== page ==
Gentle Teaching has caused me to reflect on my own past and consider how I may hold pain from experiences. Recognizing how trauma has affected myself allows me to let go and move on to become a better version of myself. Self reflection has allowed me to think rather than react to situations. Being self aware is key for anyone to grow and live a healthy life and it is constant. Self care and mental health are essential for healthy bodies. Being honest with myself about trauma has allowed me to become a person that is ready to reach out and support others around me. Being comfortable with oneself is very important before someone loans them self to others for support.
Jacob, COR Support
While growing up my family had all kinds of little rituals that, even as a child, I knew were completely unique to my family. Each night before bed, regardless of where we were in the house, once my sister and I were tucked in we would all shout loudly to one another “NIGHT, LOVE YOU, SEE YOU IN THE MORNING!” It became such an important ritual to my sister and I that it would have been unthinkable to try and go to sleep without hearing my parents say those magic words of night time protection. Throughout my childhood, my dad would yell at the top of his lungs “JANA…NICHOLE…FRONT AND CENTER!” In another home those might have been frightening words, but we knew exactly what it meant. We would drop whatever we were doing and come running at full speed to stand in front of my dad with anticipation. Sometimes it was a treat he bought us on the way home, sometimes it was money to go to the store and sometimes it was a surprise or good news to tell us. When we heard those words, we knew that it was going to be good!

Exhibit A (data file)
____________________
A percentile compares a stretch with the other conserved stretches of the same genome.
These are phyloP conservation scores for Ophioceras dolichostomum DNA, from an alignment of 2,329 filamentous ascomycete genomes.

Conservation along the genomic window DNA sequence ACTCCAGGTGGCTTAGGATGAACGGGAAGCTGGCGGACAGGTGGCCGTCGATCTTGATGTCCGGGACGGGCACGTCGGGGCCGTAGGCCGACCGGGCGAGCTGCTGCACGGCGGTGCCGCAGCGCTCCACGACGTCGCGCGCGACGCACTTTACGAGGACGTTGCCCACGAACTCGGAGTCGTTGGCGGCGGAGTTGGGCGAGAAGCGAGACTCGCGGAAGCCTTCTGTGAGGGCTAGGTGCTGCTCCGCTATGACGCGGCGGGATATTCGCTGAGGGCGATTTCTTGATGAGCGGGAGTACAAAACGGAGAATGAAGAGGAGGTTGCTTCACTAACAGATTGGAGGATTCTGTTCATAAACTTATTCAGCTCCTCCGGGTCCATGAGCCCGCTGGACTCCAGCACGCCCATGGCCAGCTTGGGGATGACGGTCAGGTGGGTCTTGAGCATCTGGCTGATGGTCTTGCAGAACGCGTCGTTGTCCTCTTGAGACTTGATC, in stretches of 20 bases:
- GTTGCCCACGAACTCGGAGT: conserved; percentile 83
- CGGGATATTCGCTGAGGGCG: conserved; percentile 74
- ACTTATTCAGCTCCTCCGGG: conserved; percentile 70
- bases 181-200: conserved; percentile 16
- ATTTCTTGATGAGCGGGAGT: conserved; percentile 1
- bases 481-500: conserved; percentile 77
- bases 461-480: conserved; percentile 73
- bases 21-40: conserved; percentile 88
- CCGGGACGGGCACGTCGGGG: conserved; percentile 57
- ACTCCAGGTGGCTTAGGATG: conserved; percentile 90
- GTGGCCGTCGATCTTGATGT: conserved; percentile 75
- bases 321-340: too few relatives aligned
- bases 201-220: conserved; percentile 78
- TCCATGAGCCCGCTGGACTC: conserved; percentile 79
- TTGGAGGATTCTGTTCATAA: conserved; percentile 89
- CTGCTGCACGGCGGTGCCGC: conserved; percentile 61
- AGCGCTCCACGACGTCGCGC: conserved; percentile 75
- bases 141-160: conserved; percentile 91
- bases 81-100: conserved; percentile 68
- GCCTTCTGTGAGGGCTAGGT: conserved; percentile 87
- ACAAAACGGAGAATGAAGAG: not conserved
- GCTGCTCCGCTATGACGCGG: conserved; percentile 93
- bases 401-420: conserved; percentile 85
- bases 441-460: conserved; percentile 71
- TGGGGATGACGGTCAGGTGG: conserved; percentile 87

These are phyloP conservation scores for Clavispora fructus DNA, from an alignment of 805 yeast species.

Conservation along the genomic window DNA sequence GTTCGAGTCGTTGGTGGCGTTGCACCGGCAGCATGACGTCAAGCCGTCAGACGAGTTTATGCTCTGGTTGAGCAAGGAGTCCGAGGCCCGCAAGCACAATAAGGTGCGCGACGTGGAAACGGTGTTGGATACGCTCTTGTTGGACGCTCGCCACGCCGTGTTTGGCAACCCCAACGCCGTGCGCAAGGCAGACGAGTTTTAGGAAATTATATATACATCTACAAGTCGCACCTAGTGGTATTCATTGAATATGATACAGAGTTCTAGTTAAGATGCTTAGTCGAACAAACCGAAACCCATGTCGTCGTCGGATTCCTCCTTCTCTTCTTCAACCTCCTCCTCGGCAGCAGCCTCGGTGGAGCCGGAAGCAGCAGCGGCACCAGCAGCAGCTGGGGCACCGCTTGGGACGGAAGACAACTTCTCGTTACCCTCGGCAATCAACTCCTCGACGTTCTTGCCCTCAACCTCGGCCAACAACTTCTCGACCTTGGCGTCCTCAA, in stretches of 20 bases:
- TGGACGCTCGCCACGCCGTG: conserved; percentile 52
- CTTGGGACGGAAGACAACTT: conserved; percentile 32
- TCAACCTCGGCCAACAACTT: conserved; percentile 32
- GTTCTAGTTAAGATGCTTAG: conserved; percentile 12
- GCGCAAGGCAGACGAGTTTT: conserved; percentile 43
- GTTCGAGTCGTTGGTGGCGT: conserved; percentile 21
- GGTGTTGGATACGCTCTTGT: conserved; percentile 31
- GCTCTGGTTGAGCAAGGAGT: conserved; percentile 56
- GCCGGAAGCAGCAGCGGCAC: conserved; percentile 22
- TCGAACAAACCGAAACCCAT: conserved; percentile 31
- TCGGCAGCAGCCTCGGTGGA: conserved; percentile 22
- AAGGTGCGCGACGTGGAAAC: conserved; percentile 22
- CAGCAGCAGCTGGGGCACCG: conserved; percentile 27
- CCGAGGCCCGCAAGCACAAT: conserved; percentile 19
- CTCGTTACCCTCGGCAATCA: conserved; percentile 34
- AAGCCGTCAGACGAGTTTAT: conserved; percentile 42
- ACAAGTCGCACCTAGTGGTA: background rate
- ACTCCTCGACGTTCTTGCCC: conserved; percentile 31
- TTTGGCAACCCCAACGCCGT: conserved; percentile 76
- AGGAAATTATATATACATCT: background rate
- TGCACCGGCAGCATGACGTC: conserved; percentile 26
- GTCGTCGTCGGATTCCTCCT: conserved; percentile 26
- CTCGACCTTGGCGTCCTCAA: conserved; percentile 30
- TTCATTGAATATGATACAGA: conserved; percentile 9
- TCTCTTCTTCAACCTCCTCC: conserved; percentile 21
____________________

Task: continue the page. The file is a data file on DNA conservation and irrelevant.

We all have small rituals that get us through our day; morning coffee, kiss the kids goodbye, our route to work. These things are like touch stones and once they become ingrained in our day, they become essential to our flow. If I miss a step, or something goes wrong, if I sleep through my alarm for example, it throws my whole day off kilter and sometimes it’s impossible to get it feeling back on track for the rest of the day.
In building our relationships with the people we support, it’s important to remember how unpredictable and chaotic their lives can be and that (to them) we are just another stranger in a long line of strangers that are thrust into their lives. They don’t always have the ability, the insight or even the control to build into their day the small rituals that we all have that keep us emotionally and mentally on track. One of the things I have worked really hard at is creating unique and personalized dialogues with people that I support; inside jokes or small rituals that we do every single time we are together. Whether it’s a song we sing, a running joke that gets repeated at the same time every day or a ritual of sitting together and sipping coffee in silence, you can intentionally build these rituals into your relationship that are unique to just the two of you. By doing so, you set yourself apart in some way from the dozens of care workers that have come before you and create a new and special bond that begins to become a foundation for the friendship that may come with time. Even more important, you will give the person you serve the gift of creating a touchstone for them in their day. Something that they can count on to happen and that brings a feeling of safety and security and something that they will inevitably begin to associate with you.
When things get scary in life and when our world begins to fall apart, there are people, places and things that we count on to hold on to, to remind us of who we are. To this day, if I crash at my parents house, you will hear us yelling from room to room, just before we fall off to sleep, “NIGHT, LOVE YOU, SEE YOU IN THE MORNING!”